As a specialist in her field, Daniela’s business quickly expanded and she soon found herself decorating large new-build aircraft for the rich and famous. “Around 80% to 85% of my clients are heads of state, royal family members, or High Net Worth Individuals. There are very few design companies who are specialised in aviation. I even wrote my own engineering software for calculations etc, so it was really tailor made to aviation.”
After gaining solid experience in aviation, Daniela made the relatively “easy” slide to yachting, where her technical expertise and precision were greatly appreciated. “A yacht for a client is more their private jewel, while airplanes are their business tool. They are also more generous with their yachts and there are less technical restrictions in yachting. It is the same client profile but a different approach.”
Daniela moved from “loose” decoration to “fixed” decoration, then to deco refits. Over the past two years, she and her team have worked on everything from a 32-metre boat to an 80-metre yacht, a market that she enjoys because it is “short and intense”. They have just finished a major refit of the 68-metre Oceanco yacht My Luna B managed by KK Superyachts, in Port Hercules, bringing the unique artistic interior up to date while maintaining the integrity of the design.
Daniela’s team has grown to include a decoration and a design department. In addition to the headquarters and showroom in Monaco, they have a store at Nice Côte d’Azur airport inside the Business Aviation Terminal and a logistics centre for in-house quality control on all of their merchandise.
But still, the incredibly entrepreneurial, deeply committed Daniela Boutsen continues to expand her company. “Last year, we also started working on residential projects. I like to say that we are a nice hybrid between design and decoration. We can have full, 360° involvement in the entire process. We start with a white sheet of paper and follow through until a flower is put in a vase in the bathroom. Or, you can simply buy glassware from our showroom,” reveals the designer.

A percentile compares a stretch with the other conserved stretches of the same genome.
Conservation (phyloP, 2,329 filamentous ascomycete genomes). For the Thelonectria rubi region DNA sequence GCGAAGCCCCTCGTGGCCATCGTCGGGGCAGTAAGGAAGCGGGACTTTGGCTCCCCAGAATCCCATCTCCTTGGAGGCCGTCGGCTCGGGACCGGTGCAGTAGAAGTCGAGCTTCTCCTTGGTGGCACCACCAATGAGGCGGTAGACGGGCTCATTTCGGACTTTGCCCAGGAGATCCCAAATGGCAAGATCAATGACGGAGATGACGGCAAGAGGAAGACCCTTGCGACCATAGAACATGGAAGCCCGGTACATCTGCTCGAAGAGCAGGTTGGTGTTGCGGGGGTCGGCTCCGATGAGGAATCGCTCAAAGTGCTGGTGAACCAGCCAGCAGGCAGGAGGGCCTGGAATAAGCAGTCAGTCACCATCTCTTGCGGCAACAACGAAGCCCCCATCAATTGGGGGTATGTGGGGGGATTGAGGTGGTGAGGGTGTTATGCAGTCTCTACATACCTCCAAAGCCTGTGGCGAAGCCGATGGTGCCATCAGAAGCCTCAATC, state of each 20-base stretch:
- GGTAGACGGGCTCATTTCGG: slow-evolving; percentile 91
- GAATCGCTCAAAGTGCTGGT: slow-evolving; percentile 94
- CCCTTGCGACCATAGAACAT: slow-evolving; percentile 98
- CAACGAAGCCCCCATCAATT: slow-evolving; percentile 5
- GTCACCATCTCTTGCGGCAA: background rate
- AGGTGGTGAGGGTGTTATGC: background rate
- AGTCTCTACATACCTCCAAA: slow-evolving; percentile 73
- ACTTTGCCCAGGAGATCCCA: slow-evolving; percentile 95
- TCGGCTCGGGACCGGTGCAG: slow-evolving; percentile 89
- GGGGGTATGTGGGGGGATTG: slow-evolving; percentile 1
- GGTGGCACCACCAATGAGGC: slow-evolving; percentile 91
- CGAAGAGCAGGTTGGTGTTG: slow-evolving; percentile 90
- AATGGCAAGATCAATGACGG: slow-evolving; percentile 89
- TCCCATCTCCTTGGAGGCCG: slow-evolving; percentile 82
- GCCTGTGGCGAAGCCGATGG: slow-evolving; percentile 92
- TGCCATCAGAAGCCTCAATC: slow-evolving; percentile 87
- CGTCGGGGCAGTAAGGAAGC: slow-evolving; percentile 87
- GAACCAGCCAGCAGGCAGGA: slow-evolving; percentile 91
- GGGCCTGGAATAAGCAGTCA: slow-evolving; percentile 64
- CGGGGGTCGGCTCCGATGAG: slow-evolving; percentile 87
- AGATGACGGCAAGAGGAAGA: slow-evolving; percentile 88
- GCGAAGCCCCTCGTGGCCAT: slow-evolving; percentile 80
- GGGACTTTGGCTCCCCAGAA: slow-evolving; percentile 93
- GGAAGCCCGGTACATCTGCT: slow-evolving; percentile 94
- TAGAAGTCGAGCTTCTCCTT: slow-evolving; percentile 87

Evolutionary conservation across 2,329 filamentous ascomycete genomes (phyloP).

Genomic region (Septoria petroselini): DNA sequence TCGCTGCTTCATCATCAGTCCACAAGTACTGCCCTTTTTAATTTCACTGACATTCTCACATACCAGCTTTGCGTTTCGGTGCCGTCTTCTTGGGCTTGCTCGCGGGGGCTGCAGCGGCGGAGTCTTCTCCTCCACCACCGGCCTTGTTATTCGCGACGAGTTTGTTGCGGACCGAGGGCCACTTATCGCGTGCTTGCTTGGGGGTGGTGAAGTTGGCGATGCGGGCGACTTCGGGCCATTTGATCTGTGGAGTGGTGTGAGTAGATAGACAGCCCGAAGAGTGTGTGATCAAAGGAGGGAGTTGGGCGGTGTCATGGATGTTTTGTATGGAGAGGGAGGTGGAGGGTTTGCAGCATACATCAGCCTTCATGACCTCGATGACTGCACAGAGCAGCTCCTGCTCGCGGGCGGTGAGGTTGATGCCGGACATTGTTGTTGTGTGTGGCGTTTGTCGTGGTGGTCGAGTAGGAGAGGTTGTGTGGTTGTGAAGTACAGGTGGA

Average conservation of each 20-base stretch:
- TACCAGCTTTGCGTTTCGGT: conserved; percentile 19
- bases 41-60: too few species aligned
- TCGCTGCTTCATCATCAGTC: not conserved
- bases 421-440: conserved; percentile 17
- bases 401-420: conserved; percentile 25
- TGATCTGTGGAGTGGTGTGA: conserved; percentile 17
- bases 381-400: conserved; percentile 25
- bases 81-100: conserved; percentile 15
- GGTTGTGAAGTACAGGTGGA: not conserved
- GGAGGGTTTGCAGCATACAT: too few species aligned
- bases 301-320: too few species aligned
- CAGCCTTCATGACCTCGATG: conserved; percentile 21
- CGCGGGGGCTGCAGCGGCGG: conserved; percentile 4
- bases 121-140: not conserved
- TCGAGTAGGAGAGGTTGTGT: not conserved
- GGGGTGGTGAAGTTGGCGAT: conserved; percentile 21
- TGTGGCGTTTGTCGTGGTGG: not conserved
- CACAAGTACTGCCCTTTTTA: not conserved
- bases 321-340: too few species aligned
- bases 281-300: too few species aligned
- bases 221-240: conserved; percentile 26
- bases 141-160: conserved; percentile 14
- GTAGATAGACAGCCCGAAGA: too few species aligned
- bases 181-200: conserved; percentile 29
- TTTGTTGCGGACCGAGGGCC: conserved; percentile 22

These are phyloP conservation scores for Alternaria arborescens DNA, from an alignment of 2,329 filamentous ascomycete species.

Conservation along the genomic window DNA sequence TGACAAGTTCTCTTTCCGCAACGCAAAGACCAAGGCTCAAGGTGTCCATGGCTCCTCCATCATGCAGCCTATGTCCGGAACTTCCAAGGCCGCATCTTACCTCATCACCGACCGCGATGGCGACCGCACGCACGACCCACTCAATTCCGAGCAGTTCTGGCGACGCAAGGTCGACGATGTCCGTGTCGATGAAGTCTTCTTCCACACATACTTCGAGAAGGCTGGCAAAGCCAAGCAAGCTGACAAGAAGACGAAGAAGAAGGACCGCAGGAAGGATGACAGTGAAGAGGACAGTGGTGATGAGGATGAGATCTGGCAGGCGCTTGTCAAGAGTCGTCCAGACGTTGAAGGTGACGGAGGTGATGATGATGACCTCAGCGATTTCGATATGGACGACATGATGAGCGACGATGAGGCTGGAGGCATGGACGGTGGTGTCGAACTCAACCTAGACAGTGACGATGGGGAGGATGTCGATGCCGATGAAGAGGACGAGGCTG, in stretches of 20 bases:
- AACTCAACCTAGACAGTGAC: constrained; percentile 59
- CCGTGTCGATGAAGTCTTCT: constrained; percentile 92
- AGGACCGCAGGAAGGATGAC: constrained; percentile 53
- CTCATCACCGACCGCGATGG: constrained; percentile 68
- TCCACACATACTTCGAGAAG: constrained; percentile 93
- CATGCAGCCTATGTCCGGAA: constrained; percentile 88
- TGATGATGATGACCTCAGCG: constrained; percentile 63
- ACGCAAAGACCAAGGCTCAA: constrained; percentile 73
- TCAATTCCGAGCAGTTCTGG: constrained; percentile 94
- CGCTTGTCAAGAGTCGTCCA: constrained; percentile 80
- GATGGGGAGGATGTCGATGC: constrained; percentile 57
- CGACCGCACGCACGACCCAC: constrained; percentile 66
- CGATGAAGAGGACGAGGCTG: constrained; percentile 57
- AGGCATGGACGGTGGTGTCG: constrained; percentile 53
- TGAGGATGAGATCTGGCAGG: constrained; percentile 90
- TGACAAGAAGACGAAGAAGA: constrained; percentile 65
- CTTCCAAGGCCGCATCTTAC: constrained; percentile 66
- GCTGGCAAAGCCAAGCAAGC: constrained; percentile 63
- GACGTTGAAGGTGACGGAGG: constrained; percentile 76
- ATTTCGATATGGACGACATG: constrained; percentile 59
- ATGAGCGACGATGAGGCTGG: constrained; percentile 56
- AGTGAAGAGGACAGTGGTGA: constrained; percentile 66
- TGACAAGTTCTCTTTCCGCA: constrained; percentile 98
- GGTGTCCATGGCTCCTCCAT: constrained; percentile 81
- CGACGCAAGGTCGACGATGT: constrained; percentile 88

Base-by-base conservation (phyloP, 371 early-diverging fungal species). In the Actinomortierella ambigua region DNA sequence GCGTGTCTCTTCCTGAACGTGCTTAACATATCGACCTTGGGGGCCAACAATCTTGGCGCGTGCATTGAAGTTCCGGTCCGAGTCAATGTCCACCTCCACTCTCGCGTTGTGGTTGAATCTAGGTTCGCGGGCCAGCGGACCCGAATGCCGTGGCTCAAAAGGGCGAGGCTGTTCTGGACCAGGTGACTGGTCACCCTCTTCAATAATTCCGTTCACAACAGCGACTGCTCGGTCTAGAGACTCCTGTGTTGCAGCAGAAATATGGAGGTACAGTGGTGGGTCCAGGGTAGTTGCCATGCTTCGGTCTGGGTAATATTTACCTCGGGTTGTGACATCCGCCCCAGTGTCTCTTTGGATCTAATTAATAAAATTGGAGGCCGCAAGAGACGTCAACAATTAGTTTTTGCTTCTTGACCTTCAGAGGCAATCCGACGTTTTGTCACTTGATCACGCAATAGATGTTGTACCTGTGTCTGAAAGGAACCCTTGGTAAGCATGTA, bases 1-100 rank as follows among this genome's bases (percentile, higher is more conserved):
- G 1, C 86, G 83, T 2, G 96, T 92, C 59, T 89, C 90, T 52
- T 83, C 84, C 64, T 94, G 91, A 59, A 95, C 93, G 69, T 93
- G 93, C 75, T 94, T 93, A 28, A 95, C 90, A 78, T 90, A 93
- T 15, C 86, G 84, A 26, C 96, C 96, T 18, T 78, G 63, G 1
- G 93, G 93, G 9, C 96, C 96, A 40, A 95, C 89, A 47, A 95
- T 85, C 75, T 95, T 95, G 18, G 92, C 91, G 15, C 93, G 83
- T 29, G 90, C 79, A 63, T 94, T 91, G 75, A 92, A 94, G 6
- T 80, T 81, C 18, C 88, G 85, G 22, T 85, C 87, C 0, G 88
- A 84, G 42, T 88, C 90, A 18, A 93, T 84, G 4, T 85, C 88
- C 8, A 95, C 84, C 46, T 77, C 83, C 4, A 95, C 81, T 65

So, where does her inspiration come from? “My inspiration comes from artists like Wassily Kandinsky, who was great at explaining that a blank white sheet of paper is not just a blank white sheet of paper; there are proportions, dimensions, shadows…”
Most recently, Daniela’s blank white sheet of paper was a brand new 250 sqm showroom apartment at Le Winch complex on boulevard Albert 1er opposite Port Hercules. The subsequent tour I received (stay tuned for this story) revealed Daniela’s keen artistic eye and ability to combine opulence and simplicity, modernity and comfort.
For someone who clearly has her finger on the pulse of design, I am intrigued to know what she considers to be the hot new design trends. “We are seeing a lot of new technologies involved in design now,” answers Daniela. “Design and technology were once separate, but they are much more integrated and it is becoming more important for clients. For example, all the technology we saw in aviation and yachts is now going into houses. It is quite an interesting process.”
Durable, sustainable materials are also becoming more important, Daniela tells me, as society considers its ecological footprint and responsibility to the planet. “I ask my team to look for sustainable materials, so we can propose wood for example that is sourced from sustainable cultivation practices. I see a lot of products coming onto the market and I see a mentality change happening, and I want to be a part of it.”
So, what’s next for Boutsen Design? “I would like to do hotels next… that is next level” she smiles.
It appears as though Daniela Boutsen still has a few more chapters left to write in her story.
Top photo: Daniela Boutsen on My Luna B